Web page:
The point of departure in my essay was the particular relation between (1) high fertility rates and (2) the low decisional power–indeed subjugation–of women. The critical linkage is that “the most immediate adversity caused by a high rate of population growth lies in the loss of freedom that women suffer when they are shackled by persistent bearing and rearing of children.” This connection is important in itself because of its relevance to the well-being and freedom of women (and derivatively of men as well). Furthermore, since the interests of young women are so closely involved, it would also be natural to expect that anything that increases the voice and power of young women in family decisions will tend to have the effect of sharply decreasing fertility rates (and through that, reducing the environmental adversities associated with population explosion). This expected connection has received very substantial statistical confirmation in intercountry comparisons around the world as well as in interstate and interdistrict correspondences within India (as I indicated in my essay).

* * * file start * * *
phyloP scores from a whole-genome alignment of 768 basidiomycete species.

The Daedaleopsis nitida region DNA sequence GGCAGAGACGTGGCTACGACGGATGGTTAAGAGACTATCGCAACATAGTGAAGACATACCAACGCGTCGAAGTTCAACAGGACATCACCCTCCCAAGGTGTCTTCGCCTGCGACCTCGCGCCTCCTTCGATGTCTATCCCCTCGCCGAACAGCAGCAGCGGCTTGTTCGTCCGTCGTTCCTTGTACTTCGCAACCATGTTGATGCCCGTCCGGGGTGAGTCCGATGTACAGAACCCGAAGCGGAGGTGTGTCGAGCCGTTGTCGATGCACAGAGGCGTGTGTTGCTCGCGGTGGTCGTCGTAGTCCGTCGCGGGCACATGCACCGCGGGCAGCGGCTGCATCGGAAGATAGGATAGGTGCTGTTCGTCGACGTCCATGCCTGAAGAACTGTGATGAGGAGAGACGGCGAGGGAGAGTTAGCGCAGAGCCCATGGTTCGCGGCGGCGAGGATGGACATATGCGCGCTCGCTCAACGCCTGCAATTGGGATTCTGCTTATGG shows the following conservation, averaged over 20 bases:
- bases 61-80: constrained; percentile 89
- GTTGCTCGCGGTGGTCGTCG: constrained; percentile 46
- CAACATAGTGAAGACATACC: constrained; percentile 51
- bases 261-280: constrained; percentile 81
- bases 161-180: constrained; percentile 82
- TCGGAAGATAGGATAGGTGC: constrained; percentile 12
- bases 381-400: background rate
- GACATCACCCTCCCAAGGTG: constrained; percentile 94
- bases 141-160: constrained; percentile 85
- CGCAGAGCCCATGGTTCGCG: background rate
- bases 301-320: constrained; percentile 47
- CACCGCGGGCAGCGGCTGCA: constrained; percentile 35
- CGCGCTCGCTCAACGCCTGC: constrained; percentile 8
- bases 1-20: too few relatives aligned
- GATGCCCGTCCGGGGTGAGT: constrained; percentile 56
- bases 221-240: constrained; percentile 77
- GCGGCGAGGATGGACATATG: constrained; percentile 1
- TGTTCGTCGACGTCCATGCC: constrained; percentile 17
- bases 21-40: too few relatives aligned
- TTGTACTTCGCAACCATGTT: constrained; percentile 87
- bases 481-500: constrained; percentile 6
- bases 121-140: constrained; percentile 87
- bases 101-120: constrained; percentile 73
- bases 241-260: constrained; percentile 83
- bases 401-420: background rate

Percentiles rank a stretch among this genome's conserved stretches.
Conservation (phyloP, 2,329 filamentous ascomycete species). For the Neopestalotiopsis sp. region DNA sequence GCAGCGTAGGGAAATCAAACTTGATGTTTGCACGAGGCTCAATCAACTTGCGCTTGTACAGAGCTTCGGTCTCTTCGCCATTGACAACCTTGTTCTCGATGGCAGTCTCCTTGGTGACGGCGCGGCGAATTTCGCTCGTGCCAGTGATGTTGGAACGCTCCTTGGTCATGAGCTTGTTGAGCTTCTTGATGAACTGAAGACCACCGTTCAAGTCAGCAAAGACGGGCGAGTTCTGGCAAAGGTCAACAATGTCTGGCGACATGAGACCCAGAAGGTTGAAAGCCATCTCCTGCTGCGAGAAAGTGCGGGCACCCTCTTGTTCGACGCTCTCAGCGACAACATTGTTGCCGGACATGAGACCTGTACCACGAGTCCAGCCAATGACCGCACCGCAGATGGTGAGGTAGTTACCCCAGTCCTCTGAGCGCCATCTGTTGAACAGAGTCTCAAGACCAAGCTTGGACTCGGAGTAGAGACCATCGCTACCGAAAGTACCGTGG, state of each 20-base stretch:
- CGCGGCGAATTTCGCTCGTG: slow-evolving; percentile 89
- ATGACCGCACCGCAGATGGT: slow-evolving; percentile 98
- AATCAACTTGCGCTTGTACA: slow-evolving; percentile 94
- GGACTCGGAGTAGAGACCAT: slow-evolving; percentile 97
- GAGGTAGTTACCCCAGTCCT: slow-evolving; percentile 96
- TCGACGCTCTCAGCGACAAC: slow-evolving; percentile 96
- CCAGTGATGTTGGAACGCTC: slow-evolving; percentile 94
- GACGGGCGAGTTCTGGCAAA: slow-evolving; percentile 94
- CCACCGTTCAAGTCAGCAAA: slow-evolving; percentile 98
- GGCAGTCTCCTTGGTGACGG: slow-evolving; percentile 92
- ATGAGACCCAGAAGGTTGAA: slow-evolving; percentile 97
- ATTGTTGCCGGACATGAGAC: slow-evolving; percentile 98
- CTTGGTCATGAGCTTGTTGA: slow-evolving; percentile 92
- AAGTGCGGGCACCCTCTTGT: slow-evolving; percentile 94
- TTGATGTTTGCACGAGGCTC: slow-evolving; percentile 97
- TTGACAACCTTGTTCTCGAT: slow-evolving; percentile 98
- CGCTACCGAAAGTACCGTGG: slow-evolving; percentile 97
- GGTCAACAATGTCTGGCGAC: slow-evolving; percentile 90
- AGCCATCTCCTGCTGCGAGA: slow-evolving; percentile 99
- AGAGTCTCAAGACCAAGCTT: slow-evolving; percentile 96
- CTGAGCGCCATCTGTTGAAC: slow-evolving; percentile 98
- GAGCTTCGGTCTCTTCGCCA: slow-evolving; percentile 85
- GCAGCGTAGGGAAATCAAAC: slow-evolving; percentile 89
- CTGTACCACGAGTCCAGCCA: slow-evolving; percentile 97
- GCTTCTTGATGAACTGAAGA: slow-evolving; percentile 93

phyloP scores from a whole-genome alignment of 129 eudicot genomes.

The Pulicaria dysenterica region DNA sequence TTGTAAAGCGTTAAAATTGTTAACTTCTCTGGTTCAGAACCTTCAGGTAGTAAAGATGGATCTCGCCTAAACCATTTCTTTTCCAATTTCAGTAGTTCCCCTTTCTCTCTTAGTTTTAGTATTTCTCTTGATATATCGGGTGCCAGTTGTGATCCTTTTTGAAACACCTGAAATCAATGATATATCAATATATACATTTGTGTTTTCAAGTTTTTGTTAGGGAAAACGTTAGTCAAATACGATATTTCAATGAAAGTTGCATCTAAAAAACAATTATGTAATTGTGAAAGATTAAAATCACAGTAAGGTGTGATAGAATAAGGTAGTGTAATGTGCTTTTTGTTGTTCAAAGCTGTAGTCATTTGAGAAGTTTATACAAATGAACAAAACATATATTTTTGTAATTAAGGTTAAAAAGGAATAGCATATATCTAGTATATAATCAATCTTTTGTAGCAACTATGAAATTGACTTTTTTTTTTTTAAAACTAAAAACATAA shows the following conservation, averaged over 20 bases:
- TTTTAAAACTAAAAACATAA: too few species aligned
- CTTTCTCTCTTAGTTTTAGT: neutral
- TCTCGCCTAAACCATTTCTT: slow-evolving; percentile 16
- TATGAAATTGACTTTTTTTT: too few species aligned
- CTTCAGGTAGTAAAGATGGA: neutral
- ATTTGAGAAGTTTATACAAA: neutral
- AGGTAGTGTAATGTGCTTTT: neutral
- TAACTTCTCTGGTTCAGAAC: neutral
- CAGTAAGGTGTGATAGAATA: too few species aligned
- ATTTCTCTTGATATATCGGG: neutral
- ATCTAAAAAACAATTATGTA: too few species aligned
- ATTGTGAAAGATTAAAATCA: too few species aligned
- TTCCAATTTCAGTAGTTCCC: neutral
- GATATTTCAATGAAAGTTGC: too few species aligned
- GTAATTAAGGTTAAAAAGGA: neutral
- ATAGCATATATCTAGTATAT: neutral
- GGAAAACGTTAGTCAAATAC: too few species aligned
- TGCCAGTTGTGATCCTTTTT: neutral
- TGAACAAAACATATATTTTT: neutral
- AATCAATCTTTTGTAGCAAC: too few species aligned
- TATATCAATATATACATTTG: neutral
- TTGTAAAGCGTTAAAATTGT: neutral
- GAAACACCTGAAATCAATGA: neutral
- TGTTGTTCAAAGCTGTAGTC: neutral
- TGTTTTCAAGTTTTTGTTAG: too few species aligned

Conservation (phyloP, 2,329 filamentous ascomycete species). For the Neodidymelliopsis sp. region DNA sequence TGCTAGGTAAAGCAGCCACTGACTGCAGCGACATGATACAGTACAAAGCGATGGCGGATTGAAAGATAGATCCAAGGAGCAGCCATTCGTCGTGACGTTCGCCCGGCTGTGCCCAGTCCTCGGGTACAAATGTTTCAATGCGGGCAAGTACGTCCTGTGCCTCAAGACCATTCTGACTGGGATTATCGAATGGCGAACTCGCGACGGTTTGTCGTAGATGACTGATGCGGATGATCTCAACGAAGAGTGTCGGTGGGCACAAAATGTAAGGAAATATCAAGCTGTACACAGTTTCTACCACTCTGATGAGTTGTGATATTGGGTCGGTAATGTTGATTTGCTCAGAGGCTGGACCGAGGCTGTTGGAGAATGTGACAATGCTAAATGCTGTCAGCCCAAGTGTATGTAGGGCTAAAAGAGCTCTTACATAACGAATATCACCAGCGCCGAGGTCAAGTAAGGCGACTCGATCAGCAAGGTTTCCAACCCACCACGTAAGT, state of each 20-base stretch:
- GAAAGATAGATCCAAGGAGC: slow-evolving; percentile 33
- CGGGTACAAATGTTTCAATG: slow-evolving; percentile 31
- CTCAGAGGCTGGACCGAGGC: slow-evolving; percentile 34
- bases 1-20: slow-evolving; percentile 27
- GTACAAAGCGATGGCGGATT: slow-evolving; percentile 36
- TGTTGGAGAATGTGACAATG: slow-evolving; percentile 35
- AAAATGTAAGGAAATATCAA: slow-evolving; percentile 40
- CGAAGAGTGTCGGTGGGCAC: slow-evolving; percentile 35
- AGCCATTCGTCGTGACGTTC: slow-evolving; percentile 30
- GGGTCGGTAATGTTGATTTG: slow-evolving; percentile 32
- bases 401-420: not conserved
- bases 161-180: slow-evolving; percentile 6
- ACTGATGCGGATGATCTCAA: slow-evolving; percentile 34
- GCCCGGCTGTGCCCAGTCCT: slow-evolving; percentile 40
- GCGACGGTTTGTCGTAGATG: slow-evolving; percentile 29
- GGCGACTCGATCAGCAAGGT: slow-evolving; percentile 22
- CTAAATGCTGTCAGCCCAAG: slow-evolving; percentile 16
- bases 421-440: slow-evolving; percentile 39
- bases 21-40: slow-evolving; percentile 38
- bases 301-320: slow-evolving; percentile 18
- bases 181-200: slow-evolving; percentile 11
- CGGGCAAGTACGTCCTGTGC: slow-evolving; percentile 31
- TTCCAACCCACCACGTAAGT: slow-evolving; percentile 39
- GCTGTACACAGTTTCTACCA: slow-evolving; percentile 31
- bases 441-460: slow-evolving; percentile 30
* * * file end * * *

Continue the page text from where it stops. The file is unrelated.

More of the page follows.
That was the reason for my conclusion that women’s empowerment and agency (through such factors as their education and economic independence) are central to an effective resolution of the so-called population problem, including its environmental consequences. These connections, which draw on a firm interpretive framework, cannot be dismissed as “simply correlational,” as Steven Klees does in his letter. Empirical work is inescapably dependent on statistical investigation. Causal connections, which demand interpretation, have to be assessed on the basis of statistical findings, not independently of them. This combination of interpretive scrutiny and statistical assessment gives causal plausibility to the empirical association between fertility decline and women’s empowerment (reflected by such enabling factors as female literacy, women’s gainful employment and access to microcredit, land and other resources, and public debates and political discussions on gender equity).